ing lights.) As a patient watches the video from a stable head-
rest, a binocular camera separately tracks each eye and gathers
about 100,000 data points at high frequency. The data feed into
algorithms that calculate nearly 100 different metrics quanti-
fying such things as speed, coordination, and range of motion.
Using statistical analysis and machine learning, Uzma identified
the metrics most strongly correlated with concussion in clinical
studies, and she developed an algorithm based on those metrics
to score the severity of a brain injury. A score of 10 or above is
Oculogica’s threshold for concussion. (Uzma has seen scores as
high as the low 30s; Rosina says she usually scores 1. 5 to 2. 5 in her
normal, healthy state.) EyeBox also detects intracranial swelling,
which can be caused by a concussion and other brain conditions.
While other medical eye trackers are on the market, those
require a baseline and assess only attention—essentially, the
patient’s willingness to follow a chosen stimulus, assuming the
capacity to do so. EyeBox, which doesn’t require baseline testing,
measures the function of the cranial nerves, providing what has
been so elusive in brain injury medicine: a physiologic indicator
of brain function. This type of objective assessment could lead
to a way of classifying brain injuries and tracking recovery. The
hope, Rosina says, is that it would “open the floodgates on developing appropriate therapies.”
EyeBox is in clinical trials, and Oculogica is working on getting FDA clearance for concussion diagnosis—something no other
device currently has. The Department of Defense, the United
States Olympic Training Center, and two high schools in Beaver
Dam, Wisconsin, are among the organizations that have tested the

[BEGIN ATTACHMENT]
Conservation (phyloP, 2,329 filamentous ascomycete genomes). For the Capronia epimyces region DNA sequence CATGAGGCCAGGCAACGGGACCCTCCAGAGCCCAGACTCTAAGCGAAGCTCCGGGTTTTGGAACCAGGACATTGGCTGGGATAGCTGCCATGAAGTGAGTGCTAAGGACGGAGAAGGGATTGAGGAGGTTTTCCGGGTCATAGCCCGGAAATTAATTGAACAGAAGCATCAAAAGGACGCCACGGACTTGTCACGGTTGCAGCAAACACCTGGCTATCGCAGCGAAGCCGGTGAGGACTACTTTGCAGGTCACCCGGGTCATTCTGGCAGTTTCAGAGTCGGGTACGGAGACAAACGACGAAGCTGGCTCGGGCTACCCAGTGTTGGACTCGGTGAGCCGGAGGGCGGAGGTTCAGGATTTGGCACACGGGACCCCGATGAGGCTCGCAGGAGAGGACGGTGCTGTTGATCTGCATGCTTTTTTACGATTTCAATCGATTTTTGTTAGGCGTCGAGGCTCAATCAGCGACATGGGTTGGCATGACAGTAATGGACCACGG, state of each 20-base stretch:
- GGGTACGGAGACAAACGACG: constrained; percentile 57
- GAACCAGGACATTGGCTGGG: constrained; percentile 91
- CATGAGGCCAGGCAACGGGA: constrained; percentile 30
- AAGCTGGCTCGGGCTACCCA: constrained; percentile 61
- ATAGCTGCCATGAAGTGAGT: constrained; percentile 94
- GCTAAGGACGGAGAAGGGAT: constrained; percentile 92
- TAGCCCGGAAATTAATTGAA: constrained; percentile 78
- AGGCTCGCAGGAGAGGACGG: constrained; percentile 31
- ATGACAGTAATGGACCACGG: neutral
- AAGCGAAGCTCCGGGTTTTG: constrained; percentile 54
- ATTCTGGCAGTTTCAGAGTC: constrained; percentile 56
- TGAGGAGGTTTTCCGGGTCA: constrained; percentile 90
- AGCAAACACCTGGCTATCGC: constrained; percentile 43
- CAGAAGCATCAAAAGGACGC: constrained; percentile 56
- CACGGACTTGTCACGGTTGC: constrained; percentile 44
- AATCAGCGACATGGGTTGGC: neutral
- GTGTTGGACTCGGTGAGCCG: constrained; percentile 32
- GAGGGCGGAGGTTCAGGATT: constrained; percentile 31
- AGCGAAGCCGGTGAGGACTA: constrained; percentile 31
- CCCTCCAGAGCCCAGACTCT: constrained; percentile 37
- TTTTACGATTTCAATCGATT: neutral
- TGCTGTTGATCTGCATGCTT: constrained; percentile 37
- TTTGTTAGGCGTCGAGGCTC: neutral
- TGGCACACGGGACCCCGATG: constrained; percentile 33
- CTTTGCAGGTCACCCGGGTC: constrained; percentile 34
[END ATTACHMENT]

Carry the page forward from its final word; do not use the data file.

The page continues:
device. Other EyeBox studies are under way at Boston Children’s
Hospital, the Mayo Clinic, and Children’s Hospital of Philadelphia.
As Oculogica awaits the results of those studies, Uzma continues to identify new metrics and refine the device’s algorithms, and
the company is developing a more portable version of EyeBox. A
smaller version could be used in the field by the military, or possibly even on the sidelines by coaches and trainers.
Beaver Dam High School’s head football coach, Steve Kuenzi,
says the only approved test now available to coaches requires kids
to answer questions on a computer, both before an injury and after.
“I’m not a big believer in what it tells you,” Kuenzi says, explaining
that you can’t know how much effort a student puts into such a
test. Studies also show that baseline tests can be unreliable: athletes can purposely do poorly to increase the odds they’ll be able
to keep playing after an injury.
When Rosina tested EyeBox on about 100 of Kuenzi’s players,
she approached him about retesting several who’d received high
scores. First on her list was a player who had been hit hard in practice the night before but passed a traditional concussion assessment. Another was a student who had been injured in a game a few
days earlier; most of the others played in “high-collision” positions.
“The first kid she mentioned to me, it kind of sold me,” Kuenzi
says. The fact that a player who had just suffered a major hit
had the highest score—above 10—“was pretty telling,” he says.
Another student tested low but then got hit in practice that afternoon; when Rosina tested him with EyeBox again at the hospital
that night, his score jumped significantly, says his mother, Kelly
Braker. He was tested repeatedly over the following months, and
Braker was reassured as his score gradually declined. “You’re like,
okay, obviously he’s getting better,” she says.
By minimizing the guesswork involved in diagnosing concussions, Kuenzi says, that kind of tool can be a big help to coaches
trying to protect players and defend a sport increasingly seen
as too dangerous. “You’re talking the brain,” he says. “We’re not
gonna mess around with that.” n
A subject watches a video travel around the screen for 220 seconds as EyeBox’s camera
tracks her eye movements. Below, the operator console shows the test in progress.